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01-08-2015 | Original Article | Uitgave 4/2015

Child Psychiatry & Human Development 4/2015

Parent Emotion Socialization Practices and Child Self-regulation as Predictors of Child Anxiety: The Mediating Role of Cardiac Variability

Tijdschrift:
Child Psychiatry & Human Development > Uitgave 4/2015
Auteurs:
Sarah R. Williams, Janet Woodruff-Borden

Abstract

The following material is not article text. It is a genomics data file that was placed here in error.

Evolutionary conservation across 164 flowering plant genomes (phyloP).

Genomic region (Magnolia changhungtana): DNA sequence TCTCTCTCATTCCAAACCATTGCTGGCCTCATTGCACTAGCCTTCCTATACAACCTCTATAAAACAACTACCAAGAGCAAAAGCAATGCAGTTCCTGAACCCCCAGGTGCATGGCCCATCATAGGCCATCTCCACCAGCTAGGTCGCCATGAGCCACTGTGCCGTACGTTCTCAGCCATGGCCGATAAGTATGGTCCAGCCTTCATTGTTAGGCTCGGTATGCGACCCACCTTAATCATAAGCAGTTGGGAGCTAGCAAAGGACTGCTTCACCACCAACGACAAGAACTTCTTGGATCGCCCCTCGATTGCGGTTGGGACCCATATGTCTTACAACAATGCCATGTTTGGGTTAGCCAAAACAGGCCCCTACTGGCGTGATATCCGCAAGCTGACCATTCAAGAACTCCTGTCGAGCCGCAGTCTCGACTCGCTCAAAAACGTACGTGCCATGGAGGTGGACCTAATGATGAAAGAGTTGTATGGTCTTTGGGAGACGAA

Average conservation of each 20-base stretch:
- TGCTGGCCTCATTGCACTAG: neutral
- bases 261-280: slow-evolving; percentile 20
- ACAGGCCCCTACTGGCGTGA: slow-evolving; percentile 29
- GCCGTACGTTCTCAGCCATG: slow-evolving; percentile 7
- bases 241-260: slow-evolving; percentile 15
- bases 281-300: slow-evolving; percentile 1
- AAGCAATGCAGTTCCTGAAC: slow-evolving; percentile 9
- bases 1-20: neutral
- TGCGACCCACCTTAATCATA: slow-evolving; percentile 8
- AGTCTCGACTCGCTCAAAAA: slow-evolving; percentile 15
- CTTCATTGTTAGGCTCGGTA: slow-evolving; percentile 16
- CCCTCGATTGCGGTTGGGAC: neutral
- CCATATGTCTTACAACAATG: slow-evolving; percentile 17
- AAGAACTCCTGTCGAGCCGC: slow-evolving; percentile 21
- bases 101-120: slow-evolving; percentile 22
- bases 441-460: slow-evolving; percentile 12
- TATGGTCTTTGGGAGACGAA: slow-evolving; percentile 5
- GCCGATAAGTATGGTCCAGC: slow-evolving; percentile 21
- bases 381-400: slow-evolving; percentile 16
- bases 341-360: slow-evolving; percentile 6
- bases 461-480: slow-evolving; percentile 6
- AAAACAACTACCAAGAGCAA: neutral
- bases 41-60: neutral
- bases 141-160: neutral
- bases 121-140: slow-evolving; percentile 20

The importance of the parent–child relationship in emotional development is well supported. The parental role of facilitating a child’s self-regulation may provide a more focused approach for examining the role of parenting in child anxiety. The current study hypothesized that parent emotion socialization practices would predict a child’s abilities in self-regulation. Given that physiological arousal has been implicated in emotional development, this was hypothesized to mediate the relationship between parental emotion socialization and child emotion regulation to predict child anxiety. Eighty-five parent and child dyads participated in the study. Parents reporting higher degrees of unsupportive emotion socialization were more likely to have children with fewer abilities in emotion regulation. Cardiac responsiveness mediated the relationship between unsupportive emotion socialization and child emotion regulation. The model of cardiac responsiveness mediating the relationship between unsupportive emotion socialization and child emotion regulation failed to reach statistical significance in predicting child anxiety symptoms.

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